Leukemia sequencing picks out potential DNA biomarkers

Chronic lymphocytic leukemia (CLL) is the most common form of leukemia. It usually is slow to develop and many people don't need treatment for months or even years; however, others will need immediate attention for an aggressive form of the disease. Biomarkers could help physicians predict which patients can be left to 'watch and wait' and which need to be treated immediately. A search described by the researchers as "the most comprehensive to date of DNA abnormalities in CLL" could provide some answers.

U.S. researchers at the Dana-Farber Cancer Institute and the Broad Institute used next-generation DNA sequencing to sequence the entire genome in three CLL patients, and the genes that code for proteins (the exome) in 88 CLL patients. They found 9 frequently mutated genes, 5 of which have been linked with CLL for the first time. One of these new genes, SF3B1, is involved in RNA splicing, which is part of the process of creating the genetic template that the cell uses to make proteins. According to the researchers, defects in splicing have not previously been implicated in the biology of CLL. Other genes found or confirmed in the study are involved in a number of processes in the cell, including repairing DNA damage.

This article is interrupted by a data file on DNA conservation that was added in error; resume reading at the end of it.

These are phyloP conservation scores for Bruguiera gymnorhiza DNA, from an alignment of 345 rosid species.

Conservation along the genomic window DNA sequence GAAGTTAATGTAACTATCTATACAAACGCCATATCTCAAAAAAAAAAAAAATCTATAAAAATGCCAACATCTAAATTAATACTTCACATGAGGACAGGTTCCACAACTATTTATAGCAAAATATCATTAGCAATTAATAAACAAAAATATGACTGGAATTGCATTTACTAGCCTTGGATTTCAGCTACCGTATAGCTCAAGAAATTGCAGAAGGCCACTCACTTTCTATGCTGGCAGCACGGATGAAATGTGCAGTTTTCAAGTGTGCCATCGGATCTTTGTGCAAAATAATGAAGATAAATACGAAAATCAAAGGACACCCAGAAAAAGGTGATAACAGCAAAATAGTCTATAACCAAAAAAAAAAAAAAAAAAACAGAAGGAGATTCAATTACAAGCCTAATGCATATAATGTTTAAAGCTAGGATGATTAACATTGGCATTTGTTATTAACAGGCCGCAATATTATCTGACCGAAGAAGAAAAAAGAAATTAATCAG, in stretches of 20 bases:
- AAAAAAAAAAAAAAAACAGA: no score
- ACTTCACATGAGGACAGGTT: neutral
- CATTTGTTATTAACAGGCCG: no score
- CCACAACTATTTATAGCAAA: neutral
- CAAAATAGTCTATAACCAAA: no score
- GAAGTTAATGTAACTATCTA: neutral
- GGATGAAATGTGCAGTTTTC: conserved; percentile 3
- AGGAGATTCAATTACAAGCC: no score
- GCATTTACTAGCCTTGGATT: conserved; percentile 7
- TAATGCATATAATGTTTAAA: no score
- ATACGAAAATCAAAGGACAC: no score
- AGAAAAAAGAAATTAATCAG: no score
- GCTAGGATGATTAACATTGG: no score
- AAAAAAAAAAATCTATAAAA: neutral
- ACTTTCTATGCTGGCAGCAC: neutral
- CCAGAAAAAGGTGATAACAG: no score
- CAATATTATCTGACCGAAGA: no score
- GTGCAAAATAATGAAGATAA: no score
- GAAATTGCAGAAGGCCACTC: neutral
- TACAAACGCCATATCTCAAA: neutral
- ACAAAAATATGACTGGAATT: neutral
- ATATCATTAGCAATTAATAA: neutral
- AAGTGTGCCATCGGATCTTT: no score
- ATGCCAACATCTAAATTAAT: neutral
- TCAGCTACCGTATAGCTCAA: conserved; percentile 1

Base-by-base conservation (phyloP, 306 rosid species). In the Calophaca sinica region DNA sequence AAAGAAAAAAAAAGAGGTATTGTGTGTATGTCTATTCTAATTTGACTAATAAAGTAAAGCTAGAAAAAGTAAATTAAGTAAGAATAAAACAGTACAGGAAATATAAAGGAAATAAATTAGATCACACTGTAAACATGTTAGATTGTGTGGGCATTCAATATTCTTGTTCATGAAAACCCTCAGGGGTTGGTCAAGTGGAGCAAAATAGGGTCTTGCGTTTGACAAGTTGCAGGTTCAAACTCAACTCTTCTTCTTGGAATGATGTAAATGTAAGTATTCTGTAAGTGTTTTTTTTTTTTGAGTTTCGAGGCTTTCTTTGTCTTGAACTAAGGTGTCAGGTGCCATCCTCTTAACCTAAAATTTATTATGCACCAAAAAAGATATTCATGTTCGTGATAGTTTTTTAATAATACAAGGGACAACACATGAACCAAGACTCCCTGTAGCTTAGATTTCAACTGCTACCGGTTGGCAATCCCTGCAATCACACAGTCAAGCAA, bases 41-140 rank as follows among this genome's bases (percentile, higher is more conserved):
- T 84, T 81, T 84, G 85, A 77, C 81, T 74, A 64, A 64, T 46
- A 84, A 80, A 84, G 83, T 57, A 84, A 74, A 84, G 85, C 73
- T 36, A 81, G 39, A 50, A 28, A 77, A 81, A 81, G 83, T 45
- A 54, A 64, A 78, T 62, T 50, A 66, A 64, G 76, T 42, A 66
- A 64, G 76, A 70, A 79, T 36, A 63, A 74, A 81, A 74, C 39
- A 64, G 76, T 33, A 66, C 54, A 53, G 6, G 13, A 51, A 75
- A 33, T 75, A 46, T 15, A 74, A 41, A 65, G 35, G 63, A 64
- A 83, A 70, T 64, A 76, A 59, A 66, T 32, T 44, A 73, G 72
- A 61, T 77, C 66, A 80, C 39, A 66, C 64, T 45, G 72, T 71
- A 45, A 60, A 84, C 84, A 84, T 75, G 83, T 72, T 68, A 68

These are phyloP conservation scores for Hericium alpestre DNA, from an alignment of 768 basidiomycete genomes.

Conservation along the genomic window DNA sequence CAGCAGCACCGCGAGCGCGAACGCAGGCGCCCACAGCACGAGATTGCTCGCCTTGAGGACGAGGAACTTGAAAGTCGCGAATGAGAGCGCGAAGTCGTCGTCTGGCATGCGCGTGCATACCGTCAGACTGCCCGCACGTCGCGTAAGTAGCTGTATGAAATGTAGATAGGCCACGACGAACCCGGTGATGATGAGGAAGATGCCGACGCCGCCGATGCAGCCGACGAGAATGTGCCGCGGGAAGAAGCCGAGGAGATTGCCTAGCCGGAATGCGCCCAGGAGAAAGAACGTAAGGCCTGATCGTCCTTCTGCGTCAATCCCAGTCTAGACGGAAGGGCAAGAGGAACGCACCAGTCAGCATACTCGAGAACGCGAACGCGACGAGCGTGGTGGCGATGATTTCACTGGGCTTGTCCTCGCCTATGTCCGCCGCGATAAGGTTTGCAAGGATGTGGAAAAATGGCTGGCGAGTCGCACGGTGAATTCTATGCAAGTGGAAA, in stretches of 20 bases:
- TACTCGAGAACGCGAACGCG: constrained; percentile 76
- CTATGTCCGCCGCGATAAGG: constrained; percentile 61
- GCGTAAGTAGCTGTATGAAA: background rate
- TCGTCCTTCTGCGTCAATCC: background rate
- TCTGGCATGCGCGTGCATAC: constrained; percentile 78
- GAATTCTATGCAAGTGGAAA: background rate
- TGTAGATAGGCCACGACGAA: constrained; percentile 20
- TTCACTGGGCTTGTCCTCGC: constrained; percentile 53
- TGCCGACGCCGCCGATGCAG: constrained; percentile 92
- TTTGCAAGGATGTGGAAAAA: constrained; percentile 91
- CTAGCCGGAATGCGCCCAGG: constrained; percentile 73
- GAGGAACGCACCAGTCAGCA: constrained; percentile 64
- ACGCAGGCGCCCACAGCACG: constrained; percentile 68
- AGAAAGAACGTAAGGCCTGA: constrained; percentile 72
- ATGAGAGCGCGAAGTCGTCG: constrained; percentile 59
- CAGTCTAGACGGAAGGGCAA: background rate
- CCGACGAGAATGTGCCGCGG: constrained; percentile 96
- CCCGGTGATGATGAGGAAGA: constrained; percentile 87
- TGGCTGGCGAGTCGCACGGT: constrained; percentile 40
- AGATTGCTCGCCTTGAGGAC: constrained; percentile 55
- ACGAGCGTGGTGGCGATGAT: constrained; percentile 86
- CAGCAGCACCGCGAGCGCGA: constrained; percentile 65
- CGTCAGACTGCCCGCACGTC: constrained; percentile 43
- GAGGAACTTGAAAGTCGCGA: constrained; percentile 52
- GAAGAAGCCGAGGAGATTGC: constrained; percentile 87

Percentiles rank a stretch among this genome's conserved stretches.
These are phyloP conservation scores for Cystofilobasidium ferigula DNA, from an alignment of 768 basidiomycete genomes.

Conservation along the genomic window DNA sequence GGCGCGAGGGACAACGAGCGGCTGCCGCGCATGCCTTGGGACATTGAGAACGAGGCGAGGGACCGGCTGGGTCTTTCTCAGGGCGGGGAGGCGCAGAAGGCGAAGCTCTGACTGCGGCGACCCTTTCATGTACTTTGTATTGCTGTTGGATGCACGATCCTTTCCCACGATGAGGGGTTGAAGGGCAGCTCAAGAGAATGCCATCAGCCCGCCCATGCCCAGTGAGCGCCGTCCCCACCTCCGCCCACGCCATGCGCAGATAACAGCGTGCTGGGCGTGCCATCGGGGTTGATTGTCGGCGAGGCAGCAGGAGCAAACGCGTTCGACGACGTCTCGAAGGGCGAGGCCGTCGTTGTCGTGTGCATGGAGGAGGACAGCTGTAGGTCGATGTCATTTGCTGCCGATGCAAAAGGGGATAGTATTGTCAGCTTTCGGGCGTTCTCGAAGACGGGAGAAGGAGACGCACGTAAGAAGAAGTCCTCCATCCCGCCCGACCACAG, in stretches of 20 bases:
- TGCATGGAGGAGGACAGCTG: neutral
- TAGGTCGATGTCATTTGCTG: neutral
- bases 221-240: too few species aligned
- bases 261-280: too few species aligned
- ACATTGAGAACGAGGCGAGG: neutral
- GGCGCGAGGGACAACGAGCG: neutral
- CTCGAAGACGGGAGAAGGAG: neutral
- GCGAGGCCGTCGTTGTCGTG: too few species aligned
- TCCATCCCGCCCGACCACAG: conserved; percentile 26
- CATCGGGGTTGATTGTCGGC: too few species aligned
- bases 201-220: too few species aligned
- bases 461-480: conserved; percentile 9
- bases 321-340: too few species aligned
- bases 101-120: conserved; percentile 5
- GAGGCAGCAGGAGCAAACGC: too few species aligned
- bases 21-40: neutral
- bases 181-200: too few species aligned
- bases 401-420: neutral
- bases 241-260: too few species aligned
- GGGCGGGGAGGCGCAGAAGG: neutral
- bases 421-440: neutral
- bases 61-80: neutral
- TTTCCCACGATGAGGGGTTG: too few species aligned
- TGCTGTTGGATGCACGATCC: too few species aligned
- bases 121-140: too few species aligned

Not all of the patients carried all of the mutations, and a mutation in SF3B1 could be a biomarker for the aggressive form of CLL, according to Catherine Wu, MD, of Dana-Farber, a co-senior author of the report. This could be used to select patients who require treatment straight away.

In the paper, the researchers said that the study findings show the value of large-scale genome searches in elucidating cancers. The numerous genetic flaws uncovered by the search could not only aid in the prediction of disease course, they added, but also offer clues to the biological underpinnings of CLL, paving the way for novel targeted treatments.

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